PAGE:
Facing Hate at Home

I began my college career at a university in Germany. What was supposed to be an amazing three-year adventure quickly turned into a situation where I couldn’t be myself for fear of the backlash I would face. Walking down the streets of Berlin, I would often see anti-Semitic leaflets on the ground, pamphlets about protests against Israel, and other literature handed out by both far-left and far-right extremists. I realized that the community I had hoped to become a part of in Germany would not welcome me as a young, gay, Jewish person, and so I chose to return to the United States to continue my education.

After I left Germany, I enrolled at Portland State University (PSU), hoping that the open and tolerant community there would be one in which I would feel safe to be myself. It has been disappointing that over the past year, factions in our school’s community have sought to make supporters of Israel feel unwelcome and uncomfortable. More and more, I find myself exposed to the very destructive and discriminatory experiences I tried to leave behind in Germany.

It’s no secret that the Portland State community – and Portland in general – is a very liberal area. I find it sad that some believe that disqualifies them from being able to support Israel. Israel upholds the values that liberals hold dear – freedom of religion for all, freedom of speech, gay rights, women’s rights, and more. I witnessed much of this firsthand when I went on one of Birthright Israel’s LGBT+ trips. During the trip, I met LGBT activists like Yiscah Smith, learned about serving in the Israel Defense Forces from LGBT soldiers, and joined thousands of Israelis and international tourists in celebrating pride season in Israel. There are few things more powerful than to stand in the Middle East as openly gay, feeling both welcomed and safe. There is literally no other place in the region – not Gaza, not the West Bank, not Egypt, not Lebanon – where one can do that.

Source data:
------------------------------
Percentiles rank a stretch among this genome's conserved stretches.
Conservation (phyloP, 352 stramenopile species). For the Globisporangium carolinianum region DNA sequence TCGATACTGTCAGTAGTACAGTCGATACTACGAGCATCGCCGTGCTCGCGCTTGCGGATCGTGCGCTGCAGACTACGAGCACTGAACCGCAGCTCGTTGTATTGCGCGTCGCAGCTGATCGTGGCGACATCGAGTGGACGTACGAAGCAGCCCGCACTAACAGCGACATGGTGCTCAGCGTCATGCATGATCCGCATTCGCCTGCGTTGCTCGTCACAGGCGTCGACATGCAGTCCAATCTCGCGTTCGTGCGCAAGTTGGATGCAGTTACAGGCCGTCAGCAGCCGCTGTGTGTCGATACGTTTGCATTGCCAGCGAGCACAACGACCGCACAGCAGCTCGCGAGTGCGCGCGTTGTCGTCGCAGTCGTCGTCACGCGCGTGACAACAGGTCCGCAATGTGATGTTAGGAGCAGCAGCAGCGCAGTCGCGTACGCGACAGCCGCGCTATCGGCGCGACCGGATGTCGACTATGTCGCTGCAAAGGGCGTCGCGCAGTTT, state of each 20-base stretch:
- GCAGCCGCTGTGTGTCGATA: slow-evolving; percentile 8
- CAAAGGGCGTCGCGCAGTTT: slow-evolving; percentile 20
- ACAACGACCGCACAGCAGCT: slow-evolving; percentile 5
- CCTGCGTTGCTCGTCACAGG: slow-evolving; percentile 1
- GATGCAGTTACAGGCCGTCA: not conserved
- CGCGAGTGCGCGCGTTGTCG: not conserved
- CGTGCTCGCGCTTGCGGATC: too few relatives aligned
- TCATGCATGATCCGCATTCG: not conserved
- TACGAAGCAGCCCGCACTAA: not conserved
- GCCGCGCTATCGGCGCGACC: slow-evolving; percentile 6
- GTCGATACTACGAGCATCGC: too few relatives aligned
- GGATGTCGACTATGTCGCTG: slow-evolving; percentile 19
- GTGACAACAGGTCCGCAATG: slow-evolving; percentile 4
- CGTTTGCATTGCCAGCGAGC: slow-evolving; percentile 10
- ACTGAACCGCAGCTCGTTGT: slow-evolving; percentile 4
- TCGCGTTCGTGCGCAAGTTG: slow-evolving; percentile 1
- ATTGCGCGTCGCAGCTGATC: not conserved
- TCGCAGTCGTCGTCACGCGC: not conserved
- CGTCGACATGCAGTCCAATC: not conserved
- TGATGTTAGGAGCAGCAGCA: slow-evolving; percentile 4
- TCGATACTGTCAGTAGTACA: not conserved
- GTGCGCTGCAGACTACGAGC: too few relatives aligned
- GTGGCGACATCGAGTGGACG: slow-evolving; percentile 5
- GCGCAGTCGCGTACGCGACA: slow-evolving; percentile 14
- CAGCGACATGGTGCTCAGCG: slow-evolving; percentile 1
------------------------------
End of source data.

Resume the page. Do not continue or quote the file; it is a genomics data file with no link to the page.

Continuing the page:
The decision made earlier this week by the Associated Students of Portland State University (ASPSU) to pass a divestment resolution presents a one-sided view of the Israeli-Palestinian conflict and creates a campaign of hate against Israel and its supporters that is neither productive nor appropriate on campus.

With their persistent efforts to pass a BDS resolution, our student government has severely alienated the Portland Jewish community when we needed our student representatives most. Last year, six swastikas were carved into various doors in a dorm building. ASPSU could have helped to address these injustices with the university, but instead they focused their efforts on leading a divestment campaign against the one Jewish state in the world.

Many students hoped members of the student government would work to resolve issues that matter to students on this campus, like tuition increases, the Black Lives Matter movement, and fighting for a living wage for campus workers. Instead, ASPSU passed a resolution that, according to our university president, is both divisive and ill-informed. In fact, as President Wiewel pointed out, PSU’s funds, which are managed by the Oregon State Treasurer, cannot even be used for equity investments. This divestment resolution is nothing more than a deliberate campaign of bigotry.

Like most of my peers, I hope that in my lifetime I will see a secure Israel and an independent Palestine living side by side in peace. Unfortunately, this resolution does not support that same vision. Instead of focusing on efforts that build bridges between Israelis and Palestinians, ASPSU has passed a resolution that demonizes and ostracizes one group. Moving forward, I hope our student government will join me in encouraging dialogue and seeking solutions that are not filled with divisive rhetoric and hate. We deserve a student government that challenges us to work together. Divestment only divides our community and prevents PSU from celebrating its diversity and open-mindedness.

About the Author
Anthony Safir is a junior at Portland State University (PSU) and co-President of PSU’s Cultural and Historical Association for Israel (CHAI). He was born and raised in Los Angeles, CA.
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